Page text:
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'Kobiguru' Rabindranath Tagore will always 'robe nirobe' in our hearts through his art
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'Kobiguru' Rabindranath Tagore will always 'robe nirobe' in our hearts through his art

Prerona Lisah

Prerona Lisah

Born on May 7, 1861, 'Kobiguru' Rabindranath Tagore is one of the most celebrated literary figures all around the globe.

An enigmatic author, people's poet, painter and a dramatist like no other- Kobiguru has contributed profoundly to the Bengali canon and his work, expansive as they are, remains relevant even today.

His works are what shaped my childhood back in Kolkata, beginning my assembly with his songs to ending my day on the note of his prose, Rabindranath has been deeply embedded in our Kolkata lives!

'Kobiguru' Rabindranath Tagore will always 'robe nirobe' in our hearts through his art

He was the first non-European to receive a Nobel Prize for Literature in 1913 because he wrote Gitanjali, a collection of 157 poems, that was published in 1910. Kobiguru was also granted Knighthood in 1915 but in 1919, after the Jallianwala Bagh massacre, he renounced it.

Rabindranath Tagore is often remembered for his poetic songs, which are both spiritual and mercurial. One of those great minds ahead of his time, Gurudeb is an intrinsic part of our Bangali lives back home.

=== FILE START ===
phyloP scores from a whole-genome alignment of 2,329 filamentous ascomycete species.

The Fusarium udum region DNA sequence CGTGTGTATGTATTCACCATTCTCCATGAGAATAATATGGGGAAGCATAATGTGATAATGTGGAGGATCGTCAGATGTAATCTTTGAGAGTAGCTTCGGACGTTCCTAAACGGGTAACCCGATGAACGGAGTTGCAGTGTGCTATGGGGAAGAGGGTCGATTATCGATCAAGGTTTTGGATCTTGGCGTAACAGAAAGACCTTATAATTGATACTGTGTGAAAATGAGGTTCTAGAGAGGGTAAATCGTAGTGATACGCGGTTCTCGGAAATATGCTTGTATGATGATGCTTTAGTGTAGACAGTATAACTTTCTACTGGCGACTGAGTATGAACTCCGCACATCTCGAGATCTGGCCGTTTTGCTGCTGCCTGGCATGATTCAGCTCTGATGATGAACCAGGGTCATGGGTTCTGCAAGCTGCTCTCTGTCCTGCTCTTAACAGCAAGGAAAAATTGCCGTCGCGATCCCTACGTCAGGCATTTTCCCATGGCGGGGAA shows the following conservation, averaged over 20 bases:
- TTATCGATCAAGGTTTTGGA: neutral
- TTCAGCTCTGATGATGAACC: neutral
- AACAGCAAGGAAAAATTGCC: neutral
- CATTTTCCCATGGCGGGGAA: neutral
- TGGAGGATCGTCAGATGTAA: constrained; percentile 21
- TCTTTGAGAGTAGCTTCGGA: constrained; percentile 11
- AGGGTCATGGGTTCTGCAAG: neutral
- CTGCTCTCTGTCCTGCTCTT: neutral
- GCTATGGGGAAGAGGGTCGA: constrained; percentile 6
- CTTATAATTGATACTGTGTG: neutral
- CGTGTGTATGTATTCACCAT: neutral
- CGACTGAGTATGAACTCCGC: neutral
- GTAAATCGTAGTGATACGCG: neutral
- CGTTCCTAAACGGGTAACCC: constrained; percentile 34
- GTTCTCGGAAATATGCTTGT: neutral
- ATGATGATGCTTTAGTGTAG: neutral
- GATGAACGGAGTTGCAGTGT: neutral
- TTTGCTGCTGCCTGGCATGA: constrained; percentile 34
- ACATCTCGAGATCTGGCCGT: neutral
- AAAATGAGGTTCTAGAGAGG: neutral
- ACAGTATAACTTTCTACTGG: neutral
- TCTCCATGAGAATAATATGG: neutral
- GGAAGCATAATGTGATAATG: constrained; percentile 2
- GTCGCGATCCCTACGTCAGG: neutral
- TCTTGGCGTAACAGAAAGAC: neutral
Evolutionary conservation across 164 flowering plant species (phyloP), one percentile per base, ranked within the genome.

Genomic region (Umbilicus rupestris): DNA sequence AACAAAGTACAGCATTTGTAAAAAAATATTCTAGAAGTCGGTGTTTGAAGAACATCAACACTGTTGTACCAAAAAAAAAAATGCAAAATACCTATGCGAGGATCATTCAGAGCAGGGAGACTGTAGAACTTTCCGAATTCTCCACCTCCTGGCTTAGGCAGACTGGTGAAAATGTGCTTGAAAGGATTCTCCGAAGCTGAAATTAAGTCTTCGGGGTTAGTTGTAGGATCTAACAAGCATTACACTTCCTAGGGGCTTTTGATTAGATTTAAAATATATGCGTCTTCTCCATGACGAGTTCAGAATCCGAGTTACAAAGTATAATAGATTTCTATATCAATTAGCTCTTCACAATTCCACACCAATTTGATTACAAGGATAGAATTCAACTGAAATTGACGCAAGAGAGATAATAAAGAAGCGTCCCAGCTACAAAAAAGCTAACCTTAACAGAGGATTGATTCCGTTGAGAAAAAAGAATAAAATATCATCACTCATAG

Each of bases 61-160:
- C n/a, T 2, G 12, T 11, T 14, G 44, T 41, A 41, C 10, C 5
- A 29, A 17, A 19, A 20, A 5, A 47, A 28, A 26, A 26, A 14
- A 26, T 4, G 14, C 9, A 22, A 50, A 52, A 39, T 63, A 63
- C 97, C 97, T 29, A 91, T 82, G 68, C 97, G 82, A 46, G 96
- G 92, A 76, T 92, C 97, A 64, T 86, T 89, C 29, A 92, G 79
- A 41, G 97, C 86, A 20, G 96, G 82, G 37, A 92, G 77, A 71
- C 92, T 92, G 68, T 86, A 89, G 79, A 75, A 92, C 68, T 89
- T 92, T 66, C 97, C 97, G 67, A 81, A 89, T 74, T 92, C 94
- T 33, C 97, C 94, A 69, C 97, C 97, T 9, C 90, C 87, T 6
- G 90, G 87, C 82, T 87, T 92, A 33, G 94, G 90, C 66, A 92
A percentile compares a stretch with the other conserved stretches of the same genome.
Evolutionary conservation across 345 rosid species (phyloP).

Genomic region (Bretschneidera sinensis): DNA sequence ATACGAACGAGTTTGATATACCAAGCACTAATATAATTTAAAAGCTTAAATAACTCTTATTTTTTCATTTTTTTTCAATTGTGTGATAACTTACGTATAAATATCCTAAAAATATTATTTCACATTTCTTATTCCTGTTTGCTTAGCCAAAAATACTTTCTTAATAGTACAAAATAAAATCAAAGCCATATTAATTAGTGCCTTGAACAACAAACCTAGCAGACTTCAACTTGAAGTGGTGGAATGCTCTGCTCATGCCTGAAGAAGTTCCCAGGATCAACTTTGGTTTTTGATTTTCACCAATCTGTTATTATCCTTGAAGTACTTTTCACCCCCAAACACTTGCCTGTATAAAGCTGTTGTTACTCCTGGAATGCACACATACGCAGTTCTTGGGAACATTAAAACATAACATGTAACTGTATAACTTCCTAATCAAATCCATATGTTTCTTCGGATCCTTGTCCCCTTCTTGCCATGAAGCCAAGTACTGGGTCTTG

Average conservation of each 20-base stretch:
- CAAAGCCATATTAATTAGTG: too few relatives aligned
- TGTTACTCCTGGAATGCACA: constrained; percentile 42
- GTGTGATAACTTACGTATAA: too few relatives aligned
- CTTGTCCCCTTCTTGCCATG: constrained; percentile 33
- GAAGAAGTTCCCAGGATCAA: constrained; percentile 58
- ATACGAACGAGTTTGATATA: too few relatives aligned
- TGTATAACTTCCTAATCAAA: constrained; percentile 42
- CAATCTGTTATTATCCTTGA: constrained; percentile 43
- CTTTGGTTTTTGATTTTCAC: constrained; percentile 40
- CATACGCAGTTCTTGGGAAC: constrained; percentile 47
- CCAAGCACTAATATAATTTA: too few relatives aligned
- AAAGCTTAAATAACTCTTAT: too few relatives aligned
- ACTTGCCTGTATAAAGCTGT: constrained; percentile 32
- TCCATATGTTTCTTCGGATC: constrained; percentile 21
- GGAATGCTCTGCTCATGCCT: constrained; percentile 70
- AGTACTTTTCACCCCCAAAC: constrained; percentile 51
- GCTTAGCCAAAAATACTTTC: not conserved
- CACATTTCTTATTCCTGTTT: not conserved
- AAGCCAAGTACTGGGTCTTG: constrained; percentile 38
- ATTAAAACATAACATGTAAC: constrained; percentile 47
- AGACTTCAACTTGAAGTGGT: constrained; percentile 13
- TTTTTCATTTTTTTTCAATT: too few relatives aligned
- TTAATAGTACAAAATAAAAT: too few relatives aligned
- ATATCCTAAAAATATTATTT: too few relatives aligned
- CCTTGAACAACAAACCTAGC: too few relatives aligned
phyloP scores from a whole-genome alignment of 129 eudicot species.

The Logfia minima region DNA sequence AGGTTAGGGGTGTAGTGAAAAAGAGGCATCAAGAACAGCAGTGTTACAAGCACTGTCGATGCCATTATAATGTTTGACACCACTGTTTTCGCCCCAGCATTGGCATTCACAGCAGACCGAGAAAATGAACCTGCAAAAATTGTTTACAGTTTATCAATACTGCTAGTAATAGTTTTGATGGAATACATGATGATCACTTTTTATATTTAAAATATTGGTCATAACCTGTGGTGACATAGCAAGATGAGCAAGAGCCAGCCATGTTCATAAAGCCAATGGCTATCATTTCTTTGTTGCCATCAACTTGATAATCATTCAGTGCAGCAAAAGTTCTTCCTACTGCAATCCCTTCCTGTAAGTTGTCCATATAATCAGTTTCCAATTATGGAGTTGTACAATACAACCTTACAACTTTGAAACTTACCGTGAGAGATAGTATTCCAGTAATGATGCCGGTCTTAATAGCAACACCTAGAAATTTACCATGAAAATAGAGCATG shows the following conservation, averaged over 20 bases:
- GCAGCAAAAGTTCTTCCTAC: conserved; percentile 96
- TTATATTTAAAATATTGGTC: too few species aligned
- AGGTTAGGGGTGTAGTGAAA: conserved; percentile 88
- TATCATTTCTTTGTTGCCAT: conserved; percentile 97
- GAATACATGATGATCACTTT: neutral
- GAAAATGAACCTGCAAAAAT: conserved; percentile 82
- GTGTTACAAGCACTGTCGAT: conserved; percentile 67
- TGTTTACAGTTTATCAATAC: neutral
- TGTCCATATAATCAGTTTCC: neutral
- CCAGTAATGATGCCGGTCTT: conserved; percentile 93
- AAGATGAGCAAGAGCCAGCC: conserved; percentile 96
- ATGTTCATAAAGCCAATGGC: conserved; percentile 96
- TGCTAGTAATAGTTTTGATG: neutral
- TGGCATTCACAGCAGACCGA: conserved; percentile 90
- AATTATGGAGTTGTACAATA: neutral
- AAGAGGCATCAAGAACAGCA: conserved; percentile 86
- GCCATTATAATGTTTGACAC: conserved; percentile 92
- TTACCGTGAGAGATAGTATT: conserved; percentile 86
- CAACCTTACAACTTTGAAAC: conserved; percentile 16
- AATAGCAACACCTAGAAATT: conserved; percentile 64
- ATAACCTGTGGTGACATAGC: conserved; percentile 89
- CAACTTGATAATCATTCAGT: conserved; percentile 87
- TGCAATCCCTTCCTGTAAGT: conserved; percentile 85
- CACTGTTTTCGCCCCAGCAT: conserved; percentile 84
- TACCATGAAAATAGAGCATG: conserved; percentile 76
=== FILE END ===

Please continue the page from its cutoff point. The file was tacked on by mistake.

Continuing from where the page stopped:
His meeting with Albert Einstein is considered as a clash between science and spirituality even till date because of the histories of both the heroes, excelling in their own discipline.

'Kobiguru' Rabindranath Tagore will always 'robe nirobe' in our hearts through his art

Other than building his legacy, he brought about many changes in the society, for the greater good. While managing his dreams of setting up Visva Bharti University in Shantiniketan, he came closer to humanity and explored his interest in social reforms.

In his literary life and in the personal, Rabindranath Tagore did undergo brief phases of social and cultural conservatism. His work represented the progressive face of relationships that was to develop in modern Bengal. For Tagore, importantly, human love was but a metaphor for the love of the divine and that helped him to poetically express and enhance the sense of equity and social justice between the sexes too.

If you want to gain more insights into his works, you should watch movies like Charulata, Ghare-Baire, Teen Kanya, Chokher Bali, which were initially his stories which were later delivered on-screen by skilled directors, who created history through these masterpieces.

"Hridoye momo, tumi robe nirobe..."